“The Writing Process, or Why I Am a Hedge-Fox” by Julie Schumacher

By Luis Diaz | September 7 2018 | Humanities & Social Sciences

It has often been pointed out – first by the Greek poet Archilochus, and then more thoroughly in an essay by Isaiah Berlin – that writers can be classified as foxes, who know and are interested in a wide variety of different things, or as hedgehogs, who specialize, burrowing deeply into a single issue or interest.

Of course most writers don’t typically fit like wooden pegs into one category or the other; personally, I like to think of myself as a hybrid – perhaps a hedge-fox.  Picture me with a low-riding, quilled chassis and a flamboyant, expressive and flame-colored tail.

Fox-wise, I’ve written a range of different works:  short stories, essays, young adult fiction, a coloring book, an epistolary novel, and two academic satires.  As the only woman who has (so far) received the Thurber Prize for American Humor, I’ve been called a “comic writer” – a curious designation, given that a good deal of my fiction is depressing or sad.

Hedgehoggishly, I stick to realism that emphasizes character and emotion.  No matter the genre, I write to find out who people (myself included) are:  how they think and what they believe or fall in love with or fear.  The old writerly saw – “write what you know” – is invariably misunderstood in this context.  It doesn’t mean that writers should limit themselves to their own biographical experience, but that they should deeply understand the lives and emotions and psychology about which they write.  A novelist with an intimate or insightful knowledge of loss can depict that emotion in her own back yard or on Planet Glyx.

The way in which I fail as a hedgehog regards research.  To my mind, a true hedgehog is a writer who investigates the details of her material with a thoroughness I don’t have the patience for.  Look at (among the marvelous books I’ve read recently) Yaa Gyassi’s Homegoing, or Kevin Powers’s A Shout in the Ruins, or Joan Silber’s Improvement or Rachel Kushner’s The Mars Room.  Just thinking about the amount of work Hilary Mantel must have done for her novels makes me feel tired.

Because I lack that dedicated sort of attention span, my own idea of literary research would fall under the heading of dilettante-fox.  Most of what I need in order to write my books can be found in my own jumbled brain or in Britannica Kids.  That said, while writing Dear Committee Members I kept a beloved copy of Mrs. Byrne’s Dictionary of Unusual, Obscure, and Preposterous Words close at hand.  And in the process of writing The Shakespeare Requirement, I spent some significant time on what might best be termed “research lite” via the net.  Having kept tabs on some of the topics I investigated while writing the book, I offer the following list:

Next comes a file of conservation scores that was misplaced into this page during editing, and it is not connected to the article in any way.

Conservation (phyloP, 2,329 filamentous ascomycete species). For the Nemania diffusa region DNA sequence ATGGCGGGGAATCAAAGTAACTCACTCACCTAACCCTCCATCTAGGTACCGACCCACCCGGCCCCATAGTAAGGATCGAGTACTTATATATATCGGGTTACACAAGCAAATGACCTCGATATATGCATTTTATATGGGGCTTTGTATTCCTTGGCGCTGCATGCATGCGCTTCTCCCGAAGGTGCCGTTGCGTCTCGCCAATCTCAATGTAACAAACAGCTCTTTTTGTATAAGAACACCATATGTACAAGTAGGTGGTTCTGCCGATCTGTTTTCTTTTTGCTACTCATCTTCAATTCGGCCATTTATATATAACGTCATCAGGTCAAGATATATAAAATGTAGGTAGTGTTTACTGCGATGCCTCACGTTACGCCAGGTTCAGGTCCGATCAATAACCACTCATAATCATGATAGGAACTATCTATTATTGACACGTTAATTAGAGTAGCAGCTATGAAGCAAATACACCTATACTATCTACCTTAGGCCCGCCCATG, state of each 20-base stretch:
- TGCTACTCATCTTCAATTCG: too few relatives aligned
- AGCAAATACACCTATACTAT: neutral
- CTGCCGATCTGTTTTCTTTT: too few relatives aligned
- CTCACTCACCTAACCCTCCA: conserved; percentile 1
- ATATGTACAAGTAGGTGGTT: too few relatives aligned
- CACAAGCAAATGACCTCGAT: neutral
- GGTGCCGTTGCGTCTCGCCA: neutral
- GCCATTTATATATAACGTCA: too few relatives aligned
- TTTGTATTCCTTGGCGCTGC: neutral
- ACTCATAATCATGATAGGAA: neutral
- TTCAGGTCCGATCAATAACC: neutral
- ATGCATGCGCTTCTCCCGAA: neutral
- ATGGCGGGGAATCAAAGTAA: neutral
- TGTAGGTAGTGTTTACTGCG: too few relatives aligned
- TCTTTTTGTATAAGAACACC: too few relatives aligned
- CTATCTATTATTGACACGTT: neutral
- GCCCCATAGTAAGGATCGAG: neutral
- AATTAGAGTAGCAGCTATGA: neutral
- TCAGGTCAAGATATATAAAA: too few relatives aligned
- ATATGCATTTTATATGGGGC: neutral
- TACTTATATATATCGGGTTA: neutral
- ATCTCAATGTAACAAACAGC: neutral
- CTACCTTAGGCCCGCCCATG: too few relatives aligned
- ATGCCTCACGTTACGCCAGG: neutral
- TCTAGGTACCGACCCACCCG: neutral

miniature donkeys, diet and behavior

how to make campaign buttons

vicodin vs. percocet – effects

Biblical concept of “headship”

komodo dragon vs. monitor lizard

cauliflower ears

types of yoga

choking sensations; drowning; Heimlich maneuver

Roman gladiator – gladiator wardrobe

at what height is a person considered a midget?

ten of the world’s most erotic statues

are wasps insects?

Shakespearean references to grief

illnesses contracted from toilet seats

celebrity deaths, fall 2010

Latin translation of _______ [multiple instances]

international transport of tarantulas


The list is clearly more fox than hedgehog, especially if the fox in question has ADHD.

Fortunately, while writing the book, I also had access to primary sources: that is, undergraduate English majors, whom I quizzed about their attitudes toward the work of Shakespeare.  For students concentrating in English, should a semester of the bard, I asked them, be required?  Opinions were divided on the subject: some students believed it wasn’t necessary to require a semester-long class dedicated to a single (dead white male) author, when there are so many important works to read; others worried that removing Shakespeare as a foundation of the curriculum would be akin to extracting the skeleton and leaving a lump of flesh behind.

I did find it reassuring to hear one student, discussing the relevance of centuries-old literature, explain that “Beowulf changed my freaking life.”

Fox and hedgehog alike must equally aspire to any portion of that readerly zeal.


About the Author

Julie Schumacher grew up in Wilmington, Delaware, and graduated from Oberlin College and Cornell University. Her first novel, The Body Is Water, was published by Soho Press in 1995 and was an ALA Notable Book of the Year and a finalist for the PEN/Hemingway Award and the Minnesota Book Award. She lives in St. Paul and is a faculty member in the Creative Writing Program and the Department of English at the University of Minnesota.